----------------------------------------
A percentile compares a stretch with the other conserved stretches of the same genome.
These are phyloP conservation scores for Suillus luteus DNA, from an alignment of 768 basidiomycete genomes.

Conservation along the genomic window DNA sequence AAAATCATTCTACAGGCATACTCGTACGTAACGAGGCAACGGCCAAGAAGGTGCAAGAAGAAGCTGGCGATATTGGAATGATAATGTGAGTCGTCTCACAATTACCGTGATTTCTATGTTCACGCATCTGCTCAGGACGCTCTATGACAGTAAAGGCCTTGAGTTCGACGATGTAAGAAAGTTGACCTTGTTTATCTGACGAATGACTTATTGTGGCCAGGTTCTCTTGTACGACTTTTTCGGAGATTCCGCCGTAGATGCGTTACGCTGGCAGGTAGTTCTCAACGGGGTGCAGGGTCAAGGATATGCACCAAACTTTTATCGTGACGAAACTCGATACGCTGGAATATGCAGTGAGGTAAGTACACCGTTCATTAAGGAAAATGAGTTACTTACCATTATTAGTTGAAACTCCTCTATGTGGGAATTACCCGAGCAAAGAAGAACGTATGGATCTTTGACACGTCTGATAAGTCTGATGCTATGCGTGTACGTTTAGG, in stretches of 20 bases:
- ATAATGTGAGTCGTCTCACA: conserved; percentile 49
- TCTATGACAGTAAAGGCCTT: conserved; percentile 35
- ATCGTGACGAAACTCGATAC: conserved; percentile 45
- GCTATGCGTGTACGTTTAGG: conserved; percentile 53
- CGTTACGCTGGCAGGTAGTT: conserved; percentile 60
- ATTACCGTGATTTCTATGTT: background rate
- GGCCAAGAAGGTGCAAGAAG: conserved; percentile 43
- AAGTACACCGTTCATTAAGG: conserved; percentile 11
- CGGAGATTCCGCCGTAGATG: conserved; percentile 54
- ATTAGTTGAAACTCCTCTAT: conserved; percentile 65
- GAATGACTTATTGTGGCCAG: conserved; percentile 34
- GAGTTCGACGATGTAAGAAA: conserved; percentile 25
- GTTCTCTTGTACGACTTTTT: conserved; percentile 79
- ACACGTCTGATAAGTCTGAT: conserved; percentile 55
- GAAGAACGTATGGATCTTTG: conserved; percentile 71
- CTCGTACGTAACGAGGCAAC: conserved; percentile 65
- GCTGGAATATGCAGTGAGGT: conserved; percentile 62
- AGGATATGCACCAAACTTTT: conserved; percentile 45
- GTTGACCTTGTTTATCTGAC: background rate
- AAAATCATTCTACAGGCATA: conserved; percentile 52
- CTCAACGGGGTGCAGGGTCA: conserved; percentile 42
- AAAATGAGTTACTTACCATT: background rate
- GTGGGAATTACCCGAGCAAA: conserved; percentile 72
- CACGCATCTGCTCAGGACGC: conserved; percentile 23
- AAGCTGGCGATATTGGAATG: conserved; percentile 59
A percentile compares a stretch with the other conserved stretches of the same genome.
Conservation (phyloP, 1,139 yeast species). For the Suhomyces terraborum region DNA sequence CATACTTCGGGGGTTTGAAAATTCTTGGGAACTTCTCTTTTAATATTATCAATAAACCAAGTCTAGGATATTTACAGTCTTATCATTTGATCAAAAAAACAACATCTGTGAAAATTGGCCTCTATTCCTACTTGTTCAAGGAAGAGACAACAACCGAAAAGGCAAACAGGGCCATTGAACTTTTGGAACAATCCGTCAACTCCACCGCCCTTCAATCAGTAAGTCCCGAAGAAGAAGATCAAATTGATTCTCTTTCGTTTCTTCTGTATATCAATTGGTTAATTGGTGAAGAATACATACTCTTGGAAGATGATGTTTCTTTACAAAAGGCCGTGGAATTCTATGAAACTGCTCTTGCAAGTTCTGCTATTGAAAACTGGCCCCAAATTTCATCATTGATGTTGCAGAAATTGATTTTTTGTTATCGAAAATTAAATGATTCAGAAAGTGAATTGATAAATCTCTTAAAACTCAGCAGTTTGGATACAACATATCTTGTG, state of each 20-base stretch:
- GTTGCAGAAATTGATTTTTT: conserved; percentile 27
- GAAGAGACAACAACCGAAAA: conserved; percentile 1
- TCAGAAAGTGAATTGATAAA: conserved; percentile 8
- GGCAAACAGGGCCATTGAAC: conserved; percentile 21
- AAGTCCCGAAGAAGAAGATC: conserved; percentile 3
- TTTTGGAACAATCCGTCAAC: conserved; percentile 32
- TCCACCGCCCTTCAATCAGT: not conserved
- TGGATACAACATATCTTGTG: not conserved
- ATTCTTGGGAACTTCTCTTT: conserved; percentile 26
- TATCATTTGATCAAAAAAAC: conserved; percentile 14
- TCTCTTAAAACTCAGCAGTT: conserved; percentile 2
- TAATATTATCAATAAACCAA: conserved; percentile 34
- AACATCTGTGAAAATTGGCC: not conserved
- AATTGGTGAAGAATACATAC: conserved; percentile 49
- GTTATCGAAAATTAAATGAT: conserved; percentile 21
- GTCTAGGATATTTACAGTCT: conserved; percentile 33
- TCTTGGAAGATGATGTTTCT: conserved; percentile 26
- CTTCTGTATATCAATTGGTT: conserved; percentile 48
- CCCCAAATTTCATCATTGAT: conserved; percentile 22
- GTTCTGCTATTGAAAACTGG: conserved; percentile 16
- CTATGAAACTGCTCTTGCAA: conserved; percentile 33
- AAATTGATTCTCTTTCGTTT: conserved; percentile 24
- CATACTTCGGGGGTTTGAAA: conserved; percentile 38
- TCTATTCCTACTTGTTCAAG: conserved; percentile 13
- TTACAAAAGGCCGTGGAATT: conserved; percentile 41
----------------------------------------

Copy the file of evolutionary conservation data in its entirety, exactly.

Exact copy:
A percentile compares a stretch with the other conserved stretches of the same genome.
These are phyloP conservation scores for Suillus luteus DNA, from an alignment of 768 basidiomycete genomes.

Conservation along the genomic window DNA sequence AAAATCATTCTACAGGCATACTCGTACGTAACGAGGCAACGGCCAAGAAGGTGCAAGAAGAAGCTGGCGATATTGGAATGATAATGTGAGTCGTCTCACAATTACCGTGATTTCTATGTTCACGCATCTGCTCAGGACGCTCTATGACAGTAAAGGCCTTGAGTTCGACGATGTAAGAAAGTTGACCTTGTTTATCTGACGAATGACTTATTGTGGCCAGGTTCTCTTGTACGACTTTTTCGGAGATTCCGCCGTAGATGCGTTACGCTGGCAGGTAGTTCTCAACGGGGTGCAGGGTCAAGGATATGCACCAAACTTTTATCGTGACGAAACTCGATACGCTGGAATATGCAGTGAGGTAAGTACACCGTTCATTAAGGAAAATGAGTTACTTACCATTATTAGTTGAAACTCCTCTATGTGGGAATTACCCGAGCAAAGAAGAACGTATGGATCTTTGACACGTCTGATAAGTCTGATGCTATGCGTGTACGTTTAGG, in stretches of 20 bases:
- ATAATGTGAGTCGTCTCACA: conserved; percentile 49
- TCTATGACAGTAAAGGCCTT: conserved; percentile 35
- ATCGTGACGAAACTCGATAC: conserved; percentile 45
- GCTATGCGTGTACGTTTAGG: conserved; percentile 53
- CGTTACGCTGGCAGGTAGTT: conserved; percentile 60
- ATTACCGTGATTTCTATGTT: background rate
- GGCCAAGAAGGTGCAAGAAG: conserved; percentile 43
- AAGTACACCGTTCATTAAGG: conserved; percentile 11
- CGGAGATTCCGCCGTAGATG: conserved; percentile 54
- ATTAGTTGAAACTCCTCTAT: conserved; percentile 65
- GAATGACTTATTGTGGCCAG: conserved; percentile 34
- GAGTTCGACGATGTAAGAAA: conserved; percentile 25
- GTTCTCTTGTACGACTTTTT: conserved; percentile 79
- ACACGTCTGATAAGTCTGAT: conserved; percentile 55
- GAAGAACGTATGGATCTTTG: conserved; percentile 71
- CTCGTACGTAACGAGGCAAC: conserved; percentile 65
- GCTGGAATATGCAGTGAGGT: conserved; percentile 62
- AGGATATGCACCAAACTTTT: conserved; percentile 45
- GTTGACCTTGTTTATCTGAC: background rate
- AAAATCATTCTACAGGCATA: conserved; percentile 52
- CTCAACGGGGTGCAGGGTCA: conserved; percentile 42
- AAAATGAGTTACTTACCATT: background rate
- GTGGGAATTACCCGAGCAAA: conserved; percentile 72
- CACGCATCTGCTCAGGACGC: conserved; percentile 23
- AAGCTGGCGATATTGGAATG: conserved; percentile 59
A percentile compares a stretch with the other conserved stretches of the same genome.
Conservation (phyloP, 1,139 yeast species). For the Suhomyces terraborum region DNA sequence CATACTTCGGGGGTTTGAAAATTCTTGGGAACTTCTCTTTTAATATTATCAATAAACCAAGTCTAGGATATTTACAGTCTTATCATTTGATCAAAAAAACAACATCTGTGAAAATTGGCCTCTATTCCTACTTGTTCAAGGAAGAGACAACAACCGAAAAGGCAAACAGGGCCATTGAACTTTTGGAACAATCCGTCAACTCCACCGCCCTTCAATCAGTAAGTCCCGAAGAAGAAGATCAAATTGATTCTCTTTCGTTTCTTCTGTATATCAATTGGTTAATTGGTGAAGAATACATACTCTTGGAAGATGATGTTTCTTTACAAAAGGCCGTGGAATTCTATGAAACTGCTCTTGCAAGTTCTGCTATTGAAAACTGGCCCCAAATTTCATCATTGATGTTGCAGAAATTGATTTTTTGTTATCGAAAATTAAATGATTCAGAAAGTGAATTGATAAATCTCTTAAAACTCAGCAGTTTGGATACAACATATCTTGTG, state of each 20-base stretch:
- GTTGCAGAAATTGATTTTTT: conserved; percentile 27
- GAAGAGACAACAACCGAAAA: conserved; percentile 1
- TCAGAAAGTGAATTGATAAA: conserved; percentile 8
- GGCAAACAGGGCCATTGAAC: conserved; percentile 21
- AAGTCCCGAAGAAGAAGATC: conserved; percentile 3
- TTTTGGAACAATCCGTCAAC: conserved; percentile 32
- TCCACCGCCCTTCAATCAGT: not conserved
- TGGATACAACATATCTTGTG: not conserved
- ATTCTTGGGAACTTCTCTTT: conserved; percentile 26
- TATCATTTGATCAAAAAAAC: conserved; percentile 14
- TCTCTTAAAACTCAGCAGTT: conserved; percentile 2
- TAATATTATCAATAAACCAA: conserved; percentile 34
- AACATCTGTGAAAATTGGCC: not conserved
- AATTGGTGAAGAATACATAC: conserved; percentile 49
- GTTATCGAAAATTAAATGAT: conserved; percentile 21
- GTCTAGGATATTTACAGTCT: conserved; percentile 33
- TCTTGGAAGATGATGTTTCT: conserved; percentile 26
- CTTCTGTATATCAATTGGTT: conserved; percentile 48
- CCCCAAATTTCATCATTGAT: conserved; percentile 22
- GTTCTGCTATTGAAAACTGG: conserved; percentile 16
- CTATGAAACTGCTCTTGCAA: conserved; percentile 33
- AAATTGATTCTCTTTCGTTT: conserved; percentile 24
- CATACTTCGGGGGTTTGAAA: conserved; percentile 38
- TCTATTCCTACTTGTTCAAG: conserved; percentile 13
- TTACAAAAGGCCGTGGAATT: conserved; percentile 41